If any of these events occurs “with respect to the sole shareholder of a professional corporation, ” one of three actions must be taken: the corporation must be (1) liquidated or dissolved; or (2) merged or consolidated into another professional corporation that provides the same type of services; or (3) merged, consolidated, or changed into a business corporation organized under Chapter 156D. Id. § 13(a). “In the event that such action has not been taken within such twelve month period, the corporation shall cease rendering any professional service until all its shares are owned by one or more qualified persons and the corporation is otherwise in compliance with the terms of this chapter.” Id. In addition, if one of the actions has not been taken within twelve months, the state secretary may dissolve the corporation. Id. § 15.

         In this case, when Wojtkun filed his bankruptcy petition on May 7, 2013, ownership of his shares in the professional corporation were transferred, by operation of law, to the Trustee. Wojtkun was the sole shareholder, so the provisions of Section 13 apply. The Trustee did not take any of the actions listed in Section 13(a) within the twelve-month period that ended on May 7, 2014. The parties agree that the Trustee is a disqualified person.

         Wojtkun contends that, because the Trustee did not take one of the specified actions before May 7, 2014, he thereafter lost the power to do so.[1] He interprets Section 13(a) to require that the actions listed in that section must occur within the twelve-month period or not at all, and he argues that any other interpretation of this section would render the twelve-month period meaningless, and thus superfluous. See Wheatley v. Mass. Insurers Insolvency Fund, 925 N.E.2d 9, 14 (Mass. 2010) (“[A] statute must be construed so that ‘effect is given to all its provisions, so that no part will be inoperative or superfluous.'” (quoting Bankers Life & Cas. Co. v. Comm'r of Ins., 691 N.E.2d 929, 932 (Mass. 1998))). Wojtkun argues that the consequence of a failure to act within the twelve-month period is that the corporation must cease rendering professional services and the state secretary may dissolve the corporation-and, impliedly, that the disqualified person holding the shares loses the power to perform any other actions. He also claims that the bankruptcy court's interpretation of the statute created a new property right not found in Chapter 156A, in violation of bankruptcy law. See Butner v. United States, 440 U.S. 48, 55 (1979) (“Property interests are created and defined by state law. Unless some federal interest requires a different result, there is no reason why such interests should be analyzed differently simply because an interested party is involved in a bankruptcy proceeding.”).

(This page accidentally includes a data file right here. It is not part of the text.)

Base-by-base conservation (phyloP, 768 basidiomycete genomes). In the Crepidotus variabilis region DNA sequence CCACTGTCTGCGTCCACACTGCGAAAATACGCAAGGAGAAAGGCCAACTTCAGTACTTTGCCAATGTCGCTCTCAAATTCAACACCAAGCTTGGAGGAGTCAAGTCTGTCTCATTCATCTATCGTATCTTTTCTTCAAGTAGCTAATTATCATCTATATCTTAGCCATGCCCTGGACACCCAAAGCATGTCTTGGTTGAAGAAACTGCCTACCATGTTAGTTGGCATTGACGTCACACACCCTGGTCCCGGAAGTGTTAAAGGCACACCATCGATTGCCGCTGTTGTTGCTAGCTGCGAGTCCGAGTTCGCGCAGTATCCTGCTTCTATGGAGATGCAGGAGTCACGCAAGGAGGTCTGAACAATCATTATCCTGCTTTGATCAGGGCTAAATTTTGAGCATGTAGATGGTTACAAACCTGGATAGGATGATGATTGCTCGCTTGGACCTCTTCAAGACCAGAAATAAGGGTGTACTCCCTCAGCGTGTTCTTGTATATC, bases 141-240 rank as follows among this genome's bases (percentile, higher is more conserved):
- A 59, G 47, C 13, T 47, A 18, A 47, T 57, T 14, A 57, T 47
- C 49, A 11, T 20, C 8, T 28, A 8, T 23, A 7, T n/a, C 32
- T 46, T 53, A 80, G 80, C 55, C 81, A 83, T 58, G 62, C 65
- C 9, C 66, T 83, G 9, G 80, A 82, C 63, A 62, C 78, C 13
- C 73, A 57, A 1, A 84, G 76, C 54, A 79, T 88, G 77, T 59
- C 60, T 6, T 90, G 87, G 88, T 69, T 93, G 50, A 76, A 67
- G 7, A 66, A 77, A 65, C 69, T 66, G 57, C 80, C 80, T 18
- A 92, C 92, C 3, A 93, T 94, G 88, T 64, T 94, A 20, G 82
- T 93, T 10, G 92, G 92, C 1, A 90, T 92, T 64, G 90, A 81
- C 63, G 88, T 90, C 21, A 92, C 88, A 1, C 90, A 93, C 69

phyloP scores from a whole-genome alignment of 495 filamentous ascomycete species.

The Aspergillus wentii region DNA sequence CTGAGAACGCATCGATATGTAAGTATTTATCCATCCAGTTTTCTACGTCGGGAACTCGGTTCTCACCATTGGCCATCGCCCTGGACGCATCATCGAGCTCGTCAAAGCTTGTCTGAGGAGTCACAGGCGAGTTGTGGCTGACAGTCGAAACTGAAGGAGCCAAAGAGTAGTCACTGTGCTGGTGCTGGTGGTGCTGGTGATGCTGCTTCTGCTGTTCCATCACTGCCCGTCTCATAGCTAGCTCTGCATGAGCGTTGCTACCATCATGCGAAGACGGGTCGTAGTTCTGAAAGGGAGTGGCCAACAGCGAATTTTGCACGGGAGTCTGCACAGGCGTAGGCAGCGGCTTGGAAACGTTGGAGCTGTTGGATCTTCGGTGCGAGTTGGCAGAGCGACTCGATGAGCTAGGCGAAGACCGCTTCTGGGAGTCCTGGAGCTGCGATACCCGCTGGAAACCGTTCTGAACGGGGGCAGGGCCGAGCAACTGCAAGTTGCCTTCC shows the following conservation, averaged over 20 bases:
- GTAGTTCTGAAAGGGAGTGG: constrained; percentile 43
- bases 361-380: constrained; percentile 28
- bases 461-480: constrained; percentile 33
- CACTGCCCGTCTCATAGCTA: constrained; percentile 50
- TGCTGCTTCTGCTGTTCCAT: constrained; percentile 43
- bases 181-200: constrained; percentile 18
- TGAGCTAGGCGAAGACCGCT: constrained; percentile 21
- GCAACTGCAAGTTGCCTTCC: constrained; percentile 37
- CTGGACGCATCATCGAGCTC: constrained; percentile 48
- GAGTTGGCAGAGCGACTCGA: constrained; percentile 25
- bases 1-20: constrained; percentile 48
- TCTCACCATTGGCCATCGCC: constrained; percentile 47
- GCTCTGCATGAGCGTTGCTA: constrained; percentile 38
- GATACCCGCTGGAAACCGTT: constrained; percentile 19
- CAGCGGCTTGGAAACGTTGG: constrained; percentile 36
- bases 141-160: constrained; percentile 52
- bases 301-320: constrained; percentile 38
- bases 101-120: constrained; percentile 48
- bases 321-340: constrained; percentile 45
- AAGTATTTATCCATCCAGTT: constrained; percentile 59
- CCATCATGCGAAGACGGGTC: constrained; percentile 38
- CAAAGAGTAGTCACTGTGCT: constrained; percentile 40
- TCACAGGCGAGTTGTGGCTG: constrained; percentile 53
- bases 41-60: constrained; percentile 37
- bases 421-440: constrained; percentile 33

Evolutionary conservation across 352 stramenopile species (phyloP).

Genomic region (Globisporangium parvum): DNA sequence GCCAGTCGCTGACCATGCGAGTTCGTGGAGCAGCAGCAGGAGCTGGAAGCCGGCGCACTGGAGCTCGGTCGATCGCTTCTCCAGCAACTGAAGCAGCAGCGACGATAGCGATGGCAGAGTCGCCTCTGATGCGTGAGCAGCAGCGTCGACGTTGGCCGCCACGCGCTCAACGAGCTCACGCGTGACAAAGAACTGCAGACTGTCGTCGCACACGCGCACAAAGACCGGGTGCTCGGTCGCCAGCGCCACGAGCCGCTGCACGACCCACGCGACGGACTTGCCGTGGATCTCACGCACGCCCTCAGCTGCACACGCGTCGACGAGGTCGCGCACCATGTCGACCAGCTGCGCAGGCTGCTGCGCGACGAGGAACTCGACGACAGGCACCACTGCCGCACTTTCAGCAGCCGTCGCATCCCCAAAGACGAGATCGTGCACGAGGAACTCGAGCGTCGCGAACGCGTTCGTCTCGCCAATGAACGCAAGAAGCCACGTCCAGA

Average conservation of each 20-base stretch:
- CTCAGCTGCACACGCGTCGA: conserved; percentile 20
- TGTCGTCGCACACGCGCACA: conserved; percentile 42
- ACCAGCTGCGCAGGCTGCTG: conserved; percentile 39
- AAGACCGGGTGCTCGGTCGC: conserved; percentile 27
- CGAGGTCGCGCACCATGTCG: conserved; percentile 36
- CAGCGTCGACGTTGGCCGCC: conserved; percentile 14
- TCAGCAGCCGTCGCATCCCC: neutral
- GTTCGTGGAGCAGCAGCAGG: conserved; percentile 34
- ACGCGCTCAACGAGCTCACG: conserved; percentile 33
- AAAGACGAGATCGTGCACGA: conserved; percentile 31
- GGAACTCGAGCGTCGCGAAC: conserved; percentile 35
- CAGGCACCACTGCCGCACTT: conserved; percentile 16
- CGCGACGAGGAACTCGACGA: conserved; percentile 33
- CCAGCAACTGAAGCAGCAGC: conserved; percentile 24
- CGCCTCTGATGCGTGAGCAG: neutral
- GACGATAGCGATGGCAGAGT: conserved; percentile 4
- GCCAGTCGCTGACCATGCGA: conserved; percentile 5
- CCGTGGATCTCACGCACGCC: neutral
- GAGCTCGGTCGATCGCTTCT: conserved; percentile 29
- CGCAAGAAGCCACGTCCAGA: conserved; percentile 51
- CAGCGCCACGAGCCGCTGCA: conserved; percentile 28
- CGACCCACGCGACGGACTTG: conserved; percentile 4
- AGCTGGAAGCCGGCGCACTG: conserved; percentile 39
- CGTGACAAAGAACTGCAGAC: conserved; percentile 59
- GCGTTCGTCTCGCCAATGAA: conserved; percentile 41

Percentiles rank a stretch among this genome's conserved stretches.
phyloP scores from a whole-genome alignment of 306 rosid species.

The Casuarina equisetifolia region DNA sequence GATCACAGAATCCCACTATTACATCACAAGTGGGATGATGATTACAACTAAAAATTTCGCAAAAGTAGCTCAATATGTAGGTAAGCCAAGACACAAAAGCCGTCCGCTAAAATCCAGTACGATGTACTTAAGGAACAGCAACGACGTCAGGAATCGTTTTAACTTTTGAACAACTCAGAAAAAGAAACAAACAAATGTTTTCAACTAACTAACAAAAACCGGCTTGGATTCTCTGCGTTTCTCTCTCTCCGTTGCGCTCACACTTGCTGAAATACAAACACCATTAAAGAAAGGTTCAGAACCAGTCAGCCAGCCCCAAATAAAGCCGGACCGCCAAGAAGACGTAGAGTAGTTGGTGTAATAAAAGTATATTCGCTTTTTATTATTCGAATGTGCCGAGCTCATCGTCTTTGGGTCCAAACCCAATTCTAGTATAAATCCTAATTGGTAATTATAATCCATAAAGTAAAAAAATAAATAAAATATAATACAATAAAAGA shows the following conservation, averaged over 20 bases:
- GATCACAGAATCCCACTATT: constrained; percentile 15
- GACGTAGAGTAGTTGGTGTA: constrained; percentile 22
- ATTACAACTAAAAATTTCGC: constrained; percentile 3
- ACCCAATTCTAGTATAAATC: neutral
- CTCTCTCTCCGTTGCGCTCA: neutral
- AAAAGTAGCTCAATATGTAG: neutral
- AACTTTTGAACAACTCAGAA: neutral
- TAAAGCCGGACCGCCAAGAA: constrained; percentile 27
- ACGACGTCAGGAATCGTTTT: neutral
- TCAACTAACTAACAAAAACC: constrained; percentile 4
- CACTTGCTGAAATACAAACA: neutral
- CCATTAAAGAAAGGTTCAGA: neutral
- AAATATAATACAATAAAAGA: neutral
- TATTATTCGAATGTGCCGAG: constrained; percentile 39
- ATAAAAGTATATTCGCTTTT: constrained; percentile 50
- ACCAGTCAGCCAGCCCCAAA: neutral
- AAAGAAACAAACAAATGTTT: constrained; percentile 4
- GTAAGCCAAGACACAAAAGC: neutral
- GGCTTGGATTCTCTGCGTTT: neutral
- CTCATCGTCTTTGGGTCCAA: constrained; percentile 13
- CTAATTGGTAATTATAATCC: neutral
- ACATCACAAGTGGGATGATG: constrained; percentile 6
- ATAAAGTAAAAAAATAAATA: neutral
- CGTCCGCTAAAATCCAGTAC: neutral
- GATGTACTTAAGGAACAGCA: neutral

The Court disagrees with Wojtkun's reading of Section 13. It appears that there are no published cases discussing this particular statute, [2] so the question is solely one of textual interpretation. The statute plainly states that, if one of the three actions laid out in Section 13(a) has not occurred within twelve months, “the corporation shall cease rendering any professional service until all its shares are owned by one or more qualified persons and the corporation is otherwise in compliance with the terms of this chapter.” Mass. Gen. Laws ch. 156A, § 13. This is all the statute has to say on the matter, aside from granting the state secretary the authority to dissolve the corporation, as set forth in Section 15. Nowhere does the statute say that the disqualified person holding shares in the corporation loses the power to perform the actions listed in Section 13(a) after the twelve-month period has expired. Further, nothing in the statute reasonably suggests that the loss of these powers should be implied.

         In contrast to Wojtkun's interpretation, it appears that the purpose of the statute is to afford a professional corporation that has come under the control of a disqualified person a twelve-month grace period to continue operating while it gets its affairs in order. Once the grace period is up, the corporation must cease offering services until it has made the necessary modifications to the corporate form to comply with the law. This is a reasonable scheme, and reading the statute in this way does not render any language superfluous. Thus, the Court agrees with the bankruptcy court's conclusion ...